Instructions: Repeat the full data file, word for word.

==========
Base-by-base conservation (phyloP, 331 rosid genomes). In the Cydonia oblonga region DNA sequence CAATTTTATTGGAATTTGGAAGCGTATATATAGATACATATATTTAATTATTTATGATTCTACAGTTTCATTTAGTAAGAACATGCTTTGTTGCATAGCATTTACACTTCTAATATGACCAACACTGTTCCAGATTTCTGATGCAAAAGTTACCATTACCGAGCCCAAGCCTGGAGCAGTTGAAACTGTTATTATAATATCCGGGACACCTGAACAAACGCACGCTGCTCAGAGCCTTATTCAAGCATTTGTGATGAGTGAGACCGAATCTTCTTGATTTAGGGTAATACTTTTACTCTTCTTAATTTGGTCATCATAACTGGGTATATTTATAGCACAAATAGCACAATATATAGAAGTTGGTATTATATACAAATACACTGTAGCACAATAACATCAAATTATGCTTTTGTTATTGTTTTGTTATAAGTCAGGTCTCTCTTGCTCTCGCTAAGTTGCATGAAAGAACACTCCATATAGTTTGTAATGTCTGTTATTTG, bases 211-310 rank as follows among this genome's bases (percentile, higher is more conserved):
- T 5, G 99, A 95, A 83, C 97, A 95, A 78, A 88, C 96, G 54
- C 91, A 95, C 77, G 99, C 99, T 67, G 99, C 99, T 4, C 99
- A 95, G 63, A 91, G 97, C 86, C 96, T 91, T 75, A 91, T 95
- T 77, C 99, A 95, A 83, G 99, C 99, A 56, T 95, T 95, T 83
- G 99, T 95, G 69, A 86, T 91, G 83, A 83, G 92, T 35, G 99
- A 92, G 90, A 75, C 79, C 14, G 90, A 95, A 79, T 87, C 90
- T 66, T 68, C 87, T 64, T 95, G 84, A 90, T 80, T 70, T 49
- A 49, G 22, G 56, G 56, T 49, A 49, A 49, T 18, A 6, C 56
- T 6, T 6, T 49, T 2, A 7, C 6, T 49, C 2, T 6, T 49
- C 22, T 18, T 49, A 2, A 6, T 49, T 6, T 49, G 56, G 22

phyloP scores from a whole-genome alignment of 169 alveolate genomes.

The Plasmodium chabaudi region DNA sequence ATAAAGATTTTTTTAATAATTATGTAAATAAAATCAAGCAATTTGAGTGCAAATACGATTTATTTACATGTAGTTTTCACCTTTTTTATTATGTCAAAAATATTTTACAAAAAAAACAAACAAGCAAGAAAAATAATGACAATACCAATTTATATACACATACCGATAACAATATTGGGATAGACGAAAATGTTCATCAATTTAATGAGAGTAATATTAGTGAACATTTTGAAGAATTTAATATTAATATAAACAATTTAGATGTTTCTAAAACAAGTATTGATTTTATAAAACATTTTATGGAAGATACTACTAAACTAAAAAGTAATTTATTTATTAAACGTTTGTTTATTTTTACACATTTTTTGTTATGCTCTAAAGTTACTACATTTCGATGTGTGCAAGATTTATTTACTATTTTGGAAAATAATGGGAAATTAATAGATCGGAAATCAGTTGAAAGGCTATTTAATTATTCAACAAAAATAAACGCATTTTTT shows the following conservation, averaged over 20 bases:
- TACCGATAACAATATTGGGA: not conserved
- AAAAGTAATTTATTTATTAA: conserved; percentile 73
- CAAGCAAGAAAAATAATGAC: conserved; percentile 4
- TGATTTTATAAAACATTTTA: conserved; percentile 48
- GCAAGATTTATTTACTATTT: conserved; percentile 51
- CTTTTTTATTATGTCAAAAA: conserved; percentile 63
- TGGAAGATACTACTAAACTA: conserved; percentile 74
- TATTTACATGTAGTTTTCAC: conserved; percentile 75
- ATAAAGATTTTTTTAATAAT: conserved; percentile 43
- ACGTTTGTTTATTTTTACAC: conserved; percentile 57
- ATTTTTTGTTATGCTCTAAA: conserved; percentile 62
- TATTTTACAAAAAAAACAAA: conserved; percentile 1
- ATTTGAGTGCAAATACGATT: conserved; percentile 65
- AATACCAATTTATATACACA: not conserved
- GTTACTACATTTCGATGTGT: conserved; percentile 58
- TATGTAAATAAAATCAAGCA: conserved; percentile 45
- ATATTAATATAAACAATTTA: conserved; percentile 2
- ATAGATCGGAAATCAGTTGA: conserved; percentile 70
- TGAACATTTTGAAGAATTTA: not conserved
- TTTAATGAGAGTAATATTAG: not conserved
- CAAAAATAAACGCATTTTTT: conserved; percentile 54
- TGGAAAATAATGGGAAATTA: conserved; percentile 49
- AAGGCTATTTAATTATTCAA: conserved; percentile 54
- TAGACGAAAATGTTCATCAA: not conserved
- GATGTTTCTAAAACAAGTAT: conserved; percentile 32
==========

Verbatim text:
Base-by-base conservation (phyloP, 331 rosid genomes). In the Cydonia oblonga region DNA sequence CAATTTTATTGGAATTTGGAAGCGTATATATAGATACATATATTTAATTATTTATGATTCTACAGTTTCATTTAGTAAGAACATGCTTTGTTGCATAGCATTTACACTTCTAATATGACCAACACTGTTCCAGATTTCTGATGCAAAAGTTACCATTACCGAGCCCAAGCCTGGAGCAGTTGAAACTGTTATTATAATATCCGGGACACCTGAACAAACGCACGCTGCTCAGAGCCTTATTCAAGCATTTGTGATGAGTGAGACCGAATCTTCTTGATTTAGGGTAATACTTTTACTCTTCTTAATTTGGTCATCATAACTGGGTATATTTATAGCACAAATAGCACAATATATAGAAGTTGGTATTATATACAAATACACTGTAGCACAATAACATCAAATTATGCTTTTGTTATTGTTTTGTTATAAGTCAGGTCTCTCTTGCTCTCGCTAAGTTGCATGAAAGAACACTCCATATAGTTTGTAATGTCTGTTATTTG, bases 211-310 rank as follows among this genome's bases (percentile, higher is more conserved):
- T 5, G 99, A 95, A 83, C 97, A 95, A 78, A 88, C 96, G 54
- C 91, A 95, C 77, G 99, C 99, T 67, G 99, C 99, T 4, C 99
- A 95, G 63, A 91, G 97, C 86, C 96, T 91, T 75, A 91, T 95
- T 77, C 99, A 95, A 83, G 99, C 99, A 56, T 95, T 95, T 83
- G 99, T 95, G 69, A 86, T 91, G 83, A 83, G 92, T 35, G 99
- A 92, G 90, A 75, C 79, C 14, G 90, A 95, A 79, T 87, C 90
- T 66, T 68, C 87, T 64, T 95, G 84, A 90, T 80, T 70, T 49
- A 49, G 22, G 56, G 56, T 49, A 49, A 49, T 18, A 6, C 56
- T 6, T 6, T 49, T 2, A 7, C 6, T 49, C 2, T 6, T 49
- C 22, T 18, T 49, A 2, A 6, T 49, T 6, T 49, G 56, G 22

phyloP scores from a whole-genome alignment of 169 alveolate genomes.

The Plasmodium chabaudi region DNA sequence ATAAAGATTTTTTTAATAATTATGTAAATAAAATCAAGCAATTTGAGTGCAAATACGATTTATTTACATGTAGTTTTCACCTTTTTTATTATGTCAAAAATATTTTACAAAAAAAACAAACAAGCAAGAAAAATAATGACAATACCAATTTATATACACATACCGATAACAATATTGGGATAGACGAAAATGTTCATCAATTTAATGAGAGTAATATTAGTGAACATTTTGAAGAATTTAATATTAATATAAACAATTTAGATGTTTCTAAAACAAGTATTGATTTTATAAAACATTTTATGGAAGATACTACTAAACTAAAAAGTAATTTATTTATTAAACGTTTGTTTATTTTTACACATTTTTTGTTATGCTCTAAAGTTACTACATTTCGATGTGTGCAAGATTTATTTACTATTTTGGAAAATAATGGGAAATTAATAGATCGGAAATCAGTTGAAAGGCTATTTAATTATTCAACAAAAATAAACGCATTTTTT shows the following conservation, averaged over 20 bases:
- TACCGATAACAATATTGGGA: not conserved
- AAAAGTAATTTATTTATTAA: conserved; percentile 73
- CAAGCAAGAAAAATAATGAC: conserved; percentile 4
- TGATTTTATAAAACATTTTA: conserved; percentile 48
- GCAAGATTTATTTACTATTT: conserved; percentile 51
- CTTTTTTATTATGTCAAAAA: conserved; percentile 63
- TGGAAGATACTACTAAACTA: conserved; percentile 74
- TATTTACATGTAGTTTTCAC: conserved; percentile 75
- ATAAAGATTTTTTTAATAAT: conserved; percentile 43
- ACGTTTGTTTATTTTTACAC: conserved; percentile 57
- ATTTTTTGTTATGCTCTAAA: conserved; percentile 62
- TATTTTACAAAAAAAACAAA: conserved; percentile 1
- ATTTGAGTGCAAATACGATT: conserved; percentile 65
- AATACCAATTTATATACACA: not conserved
- GTTACTACATTTCGATGTGT: conserved; percentile 58
- TATGTAAATAAAATCAAGCA: conserved; percentile 45
- ATATTAATATAAACAATTTA: conserved; percentile 2
- ATAGATCGGAAATCAGTTGA: conserved; percentile 70
- TGAACATTTTGAAGAATTTA: not conserved
- TTTAATGAGAGTAATATTAG: not conserved
- CAAAAATAAACGCATTTTTT: conserved; percentile 54
- TGGAAAATAATGGGAAATTA: conserved; percentile 49
- AAGGCTATTTAATTATTCAA: conserved; percentile 54
- TAGACGAAAATGTTCATCAA: not conserved
- GATGTTTCTAAAACAAGTAT: conserved; percentile 32